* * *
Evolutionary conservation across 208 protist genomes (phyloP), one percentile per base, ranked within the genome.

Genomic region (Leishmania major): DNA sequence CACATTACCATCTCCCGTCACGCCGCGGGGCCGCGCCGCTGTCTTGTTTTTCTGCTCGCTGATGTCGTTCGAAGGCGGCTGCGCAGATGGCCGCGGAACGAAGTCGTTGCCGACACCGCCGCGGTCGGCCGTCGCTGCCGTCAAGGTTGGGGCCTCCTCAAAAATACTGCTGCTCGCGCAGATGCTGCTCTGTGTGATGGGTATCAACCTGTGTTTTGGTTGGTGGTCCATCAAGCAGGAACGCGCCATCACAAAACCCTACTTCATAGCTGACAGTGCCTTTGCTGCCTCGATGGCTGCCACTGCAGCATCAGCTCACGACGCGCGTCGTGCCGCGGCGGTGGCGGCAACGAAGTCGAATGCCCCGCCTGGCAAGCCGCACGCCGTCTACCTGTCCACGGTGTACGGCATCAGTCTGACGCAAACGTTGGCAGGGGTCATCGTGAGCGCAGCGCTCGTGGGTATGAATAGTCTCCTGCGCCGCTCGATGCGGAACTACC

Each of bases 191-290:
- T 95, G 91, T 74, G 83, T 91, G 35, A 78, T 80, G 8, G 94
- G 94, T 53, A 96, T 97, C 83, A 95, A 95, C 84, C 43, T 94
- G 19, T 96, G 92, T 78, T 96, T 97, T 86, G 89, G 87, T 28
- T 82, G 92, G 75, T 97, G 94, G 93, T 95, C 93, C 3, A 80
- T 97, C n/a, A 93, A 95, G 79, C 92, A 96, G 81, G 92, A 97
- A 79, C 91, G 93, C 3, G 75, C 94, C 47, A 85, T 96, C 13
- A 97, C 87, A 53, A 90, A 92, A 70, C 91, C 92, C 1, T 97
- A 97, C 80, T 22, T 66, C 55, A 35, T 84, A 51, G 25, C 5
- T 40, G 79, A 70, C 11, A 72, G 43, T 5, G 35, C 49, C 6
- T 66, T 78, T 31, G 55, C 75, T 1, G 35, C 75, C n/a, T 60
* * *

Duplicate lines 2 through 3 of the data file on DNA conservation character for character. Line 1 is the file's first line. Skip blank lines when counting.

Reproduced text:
Genomic region (Leishmania major): DNA sequence CACATTACCATCTCCCGTCACGCCGCGGGGCCGCGCCGCTGTCTTGTTTTTCTGCTCGCTGATGTCGTTCGAAGGCGGCTGCGCAGATGGCCGCGGAACGAAGTCGTTGCCGACACCGCCGCGGTCGGCCGTCGCTGCCGTCAAGGTTGGGGCCTCCTCAAAAATACTGCTGCTCGCGCAGATGCTGCTCTGTGTGATGGGTATCAACCTGTGTTTTGGTTGGTGGTCCATCAAGCAGGAACGCGCCATCACAAAACCCTACTTCATAGCTGACAGTGCCTTTGCTGCCTCGATGGCTGCCACTGCAGCATCAGCTCACGACGCGCGTCGTGCCGCGGCGGTGGCGGCAACGAAGTCGAATGCCCCGCCTGGCAAGCCGCACGCCGTCTACCTGTCCACGGTGTACGGCATCAGTCTGACGCAAACGTTGGCAGGGGTCATCGTGAGCGCAGCGCTCGTGGGTATGAATAGTCTCCTGCGCCGCTCGATGCGGAACTACC

Each of bases 191-290: